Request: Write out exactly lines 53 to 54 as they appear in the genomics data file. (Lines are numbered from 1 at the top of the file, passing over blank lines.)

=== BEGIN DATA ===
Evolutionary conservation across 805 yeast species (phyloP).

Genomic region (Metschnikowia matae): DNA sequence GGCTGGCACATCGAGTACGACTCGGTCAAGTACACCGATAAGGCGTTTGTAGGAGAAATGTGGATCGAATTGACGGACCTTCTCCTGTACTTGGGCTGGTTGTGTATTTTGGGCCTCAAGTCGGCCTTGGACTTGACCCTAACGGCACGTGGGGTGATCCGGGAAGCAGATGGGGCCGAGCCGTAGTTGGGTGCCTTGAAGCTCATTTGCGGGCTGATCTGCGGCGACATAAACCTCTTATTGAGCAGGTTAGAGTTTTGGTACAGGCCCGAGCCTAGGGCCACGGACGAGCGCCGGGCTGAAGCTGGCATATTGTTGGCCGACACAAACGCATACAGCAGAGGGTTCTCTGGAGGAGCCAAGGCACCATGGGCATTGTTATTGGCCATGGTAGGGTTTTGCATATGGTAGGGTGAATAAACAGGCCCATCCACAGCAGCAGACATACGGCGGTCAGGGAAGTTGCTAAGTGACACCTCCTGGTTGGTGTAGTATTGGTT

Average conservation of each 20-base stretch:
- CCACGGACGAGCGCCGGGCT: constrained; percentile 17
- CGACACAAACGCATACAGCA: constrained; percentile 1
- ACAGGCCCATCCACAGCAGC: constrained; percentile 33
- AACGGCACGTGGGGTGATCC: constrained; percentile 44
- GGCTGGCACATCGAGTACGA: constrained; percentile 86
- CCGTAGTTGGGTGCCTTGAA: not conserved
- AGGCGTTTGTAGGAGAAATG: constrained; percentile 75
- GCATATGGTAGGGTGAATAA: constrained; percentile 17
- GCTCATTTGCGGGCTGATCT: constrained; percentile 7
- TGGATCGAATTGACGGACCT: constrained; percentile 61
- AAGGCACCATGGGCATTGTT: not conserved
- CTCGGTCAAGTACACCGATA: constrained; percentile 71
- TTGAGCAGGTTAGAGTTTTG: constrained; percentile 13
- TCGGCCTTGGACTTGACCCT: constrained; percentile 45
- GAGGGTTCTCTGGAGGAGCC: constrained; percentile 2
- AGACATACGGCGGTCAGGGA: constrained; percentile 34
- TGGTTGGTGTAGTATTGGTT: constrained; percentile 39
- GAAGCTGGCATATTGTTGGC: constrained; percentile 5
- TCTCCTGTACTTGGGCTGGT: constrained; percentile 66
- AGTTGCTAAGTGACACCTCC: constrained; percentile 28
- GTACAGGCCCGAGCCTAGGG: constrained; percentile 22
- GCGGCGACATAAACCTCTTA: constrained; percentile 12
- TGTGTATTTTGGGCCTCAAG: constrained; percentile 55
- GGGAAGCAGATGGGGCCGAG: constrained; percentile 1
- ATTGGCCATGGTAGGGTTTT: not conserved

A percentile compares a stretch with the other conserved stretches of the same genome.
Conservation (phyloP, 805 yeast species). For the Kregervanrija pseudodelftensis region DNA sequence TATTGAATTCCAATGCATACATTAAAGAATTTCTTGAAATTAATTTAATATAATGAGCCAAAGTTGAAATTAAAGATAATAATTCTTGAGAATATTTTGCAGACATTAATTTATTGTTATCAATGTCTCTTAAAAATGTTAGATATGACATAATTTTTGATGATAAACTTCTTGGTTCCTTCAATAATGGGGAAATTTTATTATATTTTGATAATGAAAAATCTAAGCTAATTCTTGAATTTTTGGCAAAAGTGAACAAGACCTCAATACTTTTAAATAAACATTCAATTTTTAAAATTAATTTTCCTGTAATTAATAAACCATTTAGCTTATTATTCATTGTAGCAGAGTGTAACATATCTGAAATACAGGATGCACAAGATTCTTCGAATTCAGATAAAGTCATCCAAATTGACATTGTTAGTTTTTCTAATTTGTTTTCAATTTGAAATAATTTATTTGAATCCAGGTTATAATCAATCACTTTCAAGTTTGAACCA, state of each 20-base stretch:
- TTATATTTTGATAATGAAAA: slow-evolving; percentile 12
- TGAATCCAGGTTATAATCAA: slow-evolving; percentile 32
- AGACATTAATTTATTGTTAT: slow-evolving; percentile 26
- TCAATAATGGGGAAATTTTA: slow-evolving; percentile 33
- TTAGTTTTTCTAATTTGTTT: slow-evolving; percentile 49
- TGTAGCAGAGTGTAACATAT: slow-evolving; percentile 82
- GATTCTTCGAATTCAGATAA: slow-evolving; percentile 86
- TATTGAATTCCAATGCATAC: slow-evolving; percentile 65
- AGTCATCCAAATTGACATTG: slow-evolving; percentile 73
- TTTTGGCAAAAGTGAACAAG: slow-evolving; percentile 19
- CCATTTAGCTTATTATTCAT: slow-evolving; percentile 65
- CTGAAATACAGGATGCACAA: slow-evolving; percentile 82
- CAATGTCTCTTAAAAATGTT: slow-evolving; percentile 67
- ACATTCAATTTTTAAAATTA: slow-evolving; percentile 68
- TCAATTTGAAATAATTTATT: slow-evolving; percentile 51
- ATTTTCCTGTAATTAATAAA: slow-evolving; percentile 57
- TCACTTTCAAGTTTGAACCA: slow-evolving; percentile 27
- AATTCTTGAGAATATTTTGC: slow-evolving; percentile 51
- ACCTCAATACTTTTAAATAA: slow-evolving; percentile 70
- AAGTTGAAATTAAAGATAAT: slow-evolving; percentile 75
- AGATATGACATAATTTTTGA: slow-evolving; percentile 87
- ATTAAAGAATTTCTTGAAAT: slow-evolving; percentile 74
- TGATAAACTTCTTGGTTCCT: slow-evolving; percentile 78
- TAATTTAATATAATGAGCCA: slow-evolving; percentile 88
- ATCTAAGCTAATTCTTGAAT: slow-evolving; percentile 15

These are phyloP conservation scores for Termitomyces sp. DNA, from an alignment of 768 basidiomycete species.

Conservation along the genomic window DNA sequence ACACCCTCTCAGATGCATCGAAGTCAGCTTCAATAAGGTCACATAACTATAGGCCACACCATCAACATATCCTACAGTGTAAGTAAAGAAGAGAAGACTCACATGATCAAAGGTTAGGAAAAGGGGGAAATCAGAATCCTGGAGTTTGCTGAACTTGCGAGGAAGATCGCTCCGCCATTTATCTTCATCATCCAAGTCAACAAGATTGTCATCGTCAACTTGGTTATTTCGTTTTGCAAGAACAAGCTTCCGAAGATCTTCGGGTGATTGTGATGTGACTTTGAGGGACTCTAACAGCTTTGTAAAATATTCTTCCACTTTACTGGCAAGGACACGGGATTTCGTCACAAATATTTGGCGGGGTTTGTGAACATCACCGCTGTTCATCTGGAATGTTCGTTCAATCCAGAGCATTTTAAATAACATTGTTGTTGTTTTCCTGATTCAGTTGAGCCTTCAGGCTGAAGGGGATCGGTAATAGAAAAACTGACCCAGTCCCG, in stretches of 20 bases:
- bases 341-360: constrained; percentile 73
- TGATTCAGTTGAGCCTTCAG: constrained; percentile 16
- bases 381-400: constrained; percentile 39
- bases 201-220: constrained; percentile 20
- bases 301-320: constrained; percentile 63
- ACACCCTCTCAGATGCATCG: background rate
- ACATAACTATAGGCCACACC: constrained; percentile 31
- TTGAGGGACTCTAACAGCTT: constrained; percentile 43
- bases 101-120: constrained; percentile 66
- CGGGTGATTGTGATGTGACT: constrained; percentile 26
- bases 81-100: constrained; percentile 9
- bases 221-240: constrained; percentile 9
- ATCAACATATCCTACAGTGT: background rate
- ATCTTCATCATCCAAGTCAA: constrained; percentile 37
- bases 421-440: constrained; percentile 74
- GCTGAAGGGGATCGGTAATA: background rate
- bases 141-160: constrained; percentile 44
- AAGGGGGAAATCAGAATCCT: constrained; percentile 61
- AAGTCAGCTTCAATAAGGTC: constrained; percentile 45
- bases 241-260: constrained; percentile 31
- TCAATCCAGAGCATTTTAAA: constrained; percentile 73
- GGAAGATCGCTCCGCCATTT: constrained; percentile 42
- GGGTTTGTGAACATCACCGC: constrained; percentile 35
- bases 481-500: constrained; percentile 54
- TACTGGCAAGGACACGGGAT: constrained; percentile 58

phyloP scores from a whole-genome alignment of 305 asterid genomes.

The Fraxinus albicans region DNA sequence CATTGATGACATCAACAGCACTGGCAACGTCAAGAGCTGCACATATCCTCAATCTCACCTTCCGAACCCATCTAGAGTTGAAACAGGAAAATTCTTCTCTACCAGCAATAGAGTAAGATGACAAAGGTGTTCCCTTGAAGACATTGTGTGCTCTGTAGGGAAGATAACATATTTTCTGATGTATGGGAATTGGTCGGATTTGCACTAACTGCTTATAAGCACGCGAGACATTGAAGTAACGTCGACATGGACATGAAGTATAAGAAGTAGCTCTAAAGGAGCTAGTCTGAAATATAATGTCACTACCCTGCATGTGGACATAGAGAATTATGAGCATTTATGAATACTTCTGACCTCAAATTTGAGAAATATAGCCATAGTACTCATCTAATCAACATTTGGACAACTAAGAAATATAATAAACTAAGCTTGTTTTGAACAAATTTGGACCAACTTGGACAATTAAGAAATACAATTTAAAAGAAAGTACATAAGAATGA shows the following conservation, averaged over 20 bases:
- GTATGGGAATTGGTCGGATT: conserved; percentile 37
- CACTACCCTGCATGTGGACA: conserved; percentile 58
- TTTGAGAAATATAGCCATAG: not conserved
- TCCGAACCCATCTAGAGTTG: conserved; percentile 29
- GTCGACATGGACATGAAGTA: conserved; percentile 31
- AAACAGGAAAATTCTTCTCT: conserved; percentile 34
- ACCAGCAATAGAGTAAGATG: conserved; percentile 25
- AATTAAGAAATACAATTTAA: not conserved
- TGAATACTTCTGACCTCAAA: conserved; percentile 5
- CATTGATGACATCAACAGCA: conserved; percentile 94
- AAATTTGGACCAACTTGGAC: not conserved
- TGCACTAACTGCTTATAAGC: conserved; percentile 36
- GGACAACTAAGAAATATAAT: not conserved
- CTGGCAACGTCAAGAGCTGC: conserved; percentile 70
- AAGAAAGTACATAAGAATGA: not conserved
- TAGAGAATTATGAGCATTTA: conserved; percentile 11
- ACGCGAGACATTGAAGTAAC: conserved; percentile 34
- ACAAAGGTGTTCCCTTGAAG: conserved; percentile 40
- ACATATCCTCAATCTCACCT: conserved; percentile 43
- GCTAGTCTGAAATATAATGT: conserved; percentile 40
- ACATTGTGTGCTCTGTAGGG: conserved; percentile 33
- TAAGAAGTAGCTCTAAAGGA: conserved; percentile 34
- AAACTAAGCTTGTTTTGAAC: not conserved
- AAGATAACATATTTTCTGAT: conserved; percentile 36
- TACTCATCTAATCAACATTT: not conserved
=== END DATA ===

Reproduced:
- TGATAAACTTCTTGGTTCCT: slow-evolving; percentile 78
- TAATTTAATATAATGAGCCA: slow-evolving; percentile 88